The Fearless Film Freaks


‘Congratulations’ are in order for Mike Brune and funny filmmakers Fake Wood Wallpaper.

Mike Brune (right) and propmaster Katie Orr on the set of “Congratulations.”

Mike Brune (right) and propmaster Katie Orr on the set of “Congratulations.”

As Mike Brune (B.A. ’02) tells it, all he’s ever wanted to do was to make movies with his friends.

“I started making films as a kid,” says Brune. “It was like playing a sport. Instead of getting together to shoot hoops, we made movies.”

“Congratulations,” filmed in the Johns Creek, Ga., neighborhood where Brune cut his cinematic teeth, and, literally, inside his parents’ house, is his first feature film as a writer and director. It’s making the rounds on the festival circuit and won Best Georgia Production at this year’s Atlanta Film Festival.

The film is the second full-length motion picture produced by Fake Wood Wallpaper, the comic film collective founded by Brune and fellow Georgia State filmmakers Alex Orr, Hugh Braselton (B.A. ’03) and Adam Pinney (B.A. ’02).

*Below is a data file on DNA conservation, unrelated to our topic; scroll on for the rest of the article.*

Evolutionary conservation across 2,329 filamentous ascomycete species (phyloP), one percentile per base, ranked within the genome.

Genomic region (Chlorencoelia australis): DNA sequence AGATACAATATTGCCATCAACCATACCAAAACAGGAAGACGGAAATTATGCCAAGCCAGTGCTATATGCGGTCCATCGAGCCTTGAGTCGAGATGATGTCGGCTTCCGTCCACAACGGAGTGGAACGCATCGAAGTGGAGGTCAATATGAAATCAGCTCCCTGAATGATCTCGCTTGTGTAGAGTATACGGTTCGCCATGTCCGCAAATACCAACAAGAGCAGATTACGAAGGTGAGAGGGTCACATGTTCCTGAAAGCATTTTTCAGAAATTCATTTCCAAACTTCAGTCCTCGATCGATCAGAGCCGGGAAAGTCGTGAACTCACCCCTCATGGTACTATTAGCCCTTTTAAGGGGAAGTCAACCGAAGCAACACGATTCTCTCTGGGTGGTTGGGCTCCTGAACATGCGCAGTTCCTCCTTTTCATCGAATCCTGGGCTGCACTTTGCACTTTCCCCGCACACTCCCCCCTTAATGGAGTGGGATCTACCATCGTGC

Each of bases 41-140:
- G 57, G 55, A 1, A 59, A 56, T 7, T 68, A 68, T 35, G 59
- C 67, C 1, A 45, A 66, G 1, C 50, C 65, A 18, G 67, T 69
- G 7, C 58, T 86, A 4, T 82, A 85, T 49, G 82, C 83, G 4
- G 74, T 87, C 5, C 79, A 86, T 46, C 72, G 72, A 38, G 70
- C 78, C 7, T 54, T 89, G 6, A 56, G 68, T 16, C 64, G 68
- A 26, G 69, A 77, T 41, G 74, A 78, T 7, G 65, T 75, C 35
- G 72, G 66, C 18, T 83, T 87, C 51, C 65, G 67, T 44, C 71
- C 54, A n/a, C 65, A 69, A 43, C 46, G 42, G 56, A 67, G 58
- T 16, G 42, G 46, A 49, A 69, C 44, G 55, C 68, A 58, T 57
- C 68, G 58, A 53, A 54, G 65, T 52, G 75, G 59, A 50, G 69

The four came together on the cutting room floor — the film editing room at One Park Place — in 2002 when they were all working on their senior thesis films.

“Congratulations” follows hard-boiled detective Skok (John Curran), who is leading the search for 7-year-old Paul, who vanished from his own living room. Skok focuses all his efforts on finding Paul inside the house. Instead of plastering the neighborhood with posters, he hangs them in the boy’s room.

“It’s an absurd, slightly metaphorical police procedural film,” Brune jokes. “For some people, it’s just weird and silly and entertaining. For me, it’s about a man who spends his whole life investigating other people’s lives and eventually sees that he’s old and has missed out on having a family of his own.”

Like their previous full-length motion picture “Blood Car” (yes, it’s about a car that runs on blood), “Congratulations” was truly a Georgia State affair.

“I think there were probably 20 Georgia State grads, maybe more, working on the film with most in key positions,” Brune says. “Most of them currently work professionally in the film industry in Georgia now, so they were all great.”